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Green Blackwall collection

Identity Statement

Reference code(s): GB 0064 GRN
Held at: National Maritime Museum
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Full title: Green Blackwall collection
Date(s): [1715-1860]
Level of description: Collection

Name of creator(s): Green Blackwall shipyard


Administrative/Biographical history:

The first ship builder connected with Blackwall Yard was Sir Henry Johnson (d.1683), who passed it on to his son (d 1693). The yard then passed on to Philip Perry who passed the firm to his second son John Perry in 1776. The yard was then taken over by Sir Robert Wigram (1744- 1830), who bought the Perry shares. In 1819 he sold half the yard to George Green and his two sons Money and Henry Loftus Wigram retained the other half. George Green (1767- 1849) was taken into partnership in 1796 and married his employer' s daughter (Miss Perry). He built the Green' s sailors' Home in the East India Dock Road in 1840-1 and the Trinity Schools and Trinity Chapel. In 1829, Richard Green, known as "Dicky Green" (1803-1863), was taken into partnership. The company became known as Green, Wigram and Green. In 1843 the eastern portion of the yard became R and H Green's and the western portion Money Wigram and sons. "Dicky" left the practical side of the yard to his brother Henry who was trained as both shipwright and seaman. In 1858 the East India Company dissolved due to the Indian Mutiny. This led to much competition with individual firms and the Green' s Blackwall line became occupied with purchasing and building vessels in the interests of valauble eastern trade and the Australian passenger trade. In 1855 the Greens became involved with the Crimean War, they built 14 screw gunboats over 200 tons. Dicky Green was a lover of teak and British Oak and would not build using iron, but, after his death all opposition was removed and the firm built their first iron ship, the SUPERB (lauched 1866). Money and Wigram and son' s shipyard closed in 1893, sold to the London Midland and Scottish Railway. The fleet was sold to Mr Allen Hughes. R and H Green, from the 1970's onwards built mainly paddle steamers; the final ship built was the AMY in 1903. R and H Green merged with Silley Weir Ltd in 1910 and became shiprepairers. In 1918 R and H Green and Silley Weir Ltd took over Cox and Co Ltd and acquired Falmouth Docks and Engineering Co. In 1977, London Graving Dock Co Ltd merged with R and H Green and Silley Weir Ltd and became the River Thames Shiprepairers Ltd (ceased trading 1982).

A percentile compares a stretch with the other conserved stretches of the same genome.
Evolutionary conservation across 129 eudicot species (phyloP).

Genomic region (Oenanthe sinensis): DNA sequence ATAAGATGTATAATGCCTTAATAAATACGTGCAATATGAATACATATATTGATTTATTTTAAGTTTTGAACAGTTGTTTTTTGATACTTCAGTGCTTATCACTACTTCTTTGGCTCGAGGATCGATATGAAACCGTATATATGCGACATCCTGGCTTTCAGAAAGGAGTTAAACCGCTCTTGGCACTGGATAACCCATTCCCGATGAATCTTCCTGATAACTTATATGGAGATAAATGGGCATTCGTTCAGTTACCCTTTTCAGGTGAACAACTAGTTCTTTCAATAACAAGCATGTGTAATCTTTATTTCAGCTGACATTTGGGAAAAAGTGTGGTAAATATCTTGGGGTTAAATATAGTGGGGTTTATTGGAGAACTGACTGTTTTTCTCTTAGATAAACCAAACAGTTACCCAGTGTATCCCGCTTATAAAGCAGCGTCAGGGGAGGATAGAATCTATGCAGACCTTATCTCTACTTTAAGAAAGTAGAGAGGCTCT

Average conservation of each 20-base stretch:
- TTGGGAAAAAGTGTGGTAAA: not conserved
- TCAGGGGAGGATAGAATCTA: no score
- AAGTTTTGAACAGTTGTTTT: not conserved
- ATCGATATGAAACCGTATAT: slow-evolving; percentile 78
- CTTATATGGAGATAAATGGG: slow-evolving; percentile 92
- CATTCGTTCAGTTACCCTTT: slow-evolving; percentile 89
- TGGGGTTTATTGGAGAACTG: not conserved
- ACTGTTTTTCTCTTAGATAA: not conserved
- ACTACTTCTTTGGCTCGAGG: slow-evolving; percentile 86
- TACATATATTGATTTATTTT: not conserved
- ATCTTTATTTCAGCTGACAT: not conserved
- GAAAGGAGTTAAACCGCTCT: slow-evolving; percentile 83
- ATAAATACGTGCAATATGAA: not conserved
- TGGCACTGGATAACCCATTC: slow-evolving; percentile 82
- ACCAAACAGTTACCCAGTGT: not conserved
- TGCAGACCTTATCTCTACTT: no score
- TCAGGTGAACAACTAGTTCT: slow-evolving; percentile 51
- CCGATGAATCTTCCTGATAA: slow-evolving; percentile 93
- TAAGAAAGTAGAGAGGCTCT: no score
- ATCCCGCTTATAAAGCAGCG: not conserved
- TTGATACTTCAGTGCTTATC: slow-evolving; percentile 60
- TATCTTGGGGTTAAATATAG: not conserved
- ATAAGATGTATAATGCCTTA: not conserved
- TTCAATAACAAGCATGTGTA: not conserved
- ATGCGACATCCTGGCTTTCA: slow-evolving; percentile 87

Scope and content/abstract:

Collection includes a register of work 1746-1818, ships accounts 1715- 1803, log books including the NEWCASTLE (b 1859), LORD WARDEN (b 1862), DOVER CASTLE (b 1858) and WINDSOR CASTLE (b 1857), work book of Henry Green 1824, ship voyage accounts 1836-60 and other miscellaneous material.

Access & Use

Language/scripts of material:

System of arrangement:

Conditions governing access:

Please contact the Archive for further information.

Conditions governing reproduction:

Please contact the Archive for further information.

Finding aids:

Detailed catalogue online at the: National Maritime Museum website .

Archival Information

Archival history:

Immediate source of acquisition:

The records were presented in two parts, R. H. Green Esq and Commander E N Green in 1964.

Allied Materials

Related material:

Publication note:

Description Notes

Archivist's note:
Edited by Sarah Drewery, Jun 2011.

Rules or conventions:
Compiled in compliance with General International Standard Archival Description, ISAD(G), second edition, 2000; National Council on Archives Rules for the Construction of Personal, Place and Corporate Names, 1997.

Date(s) of descriptions:

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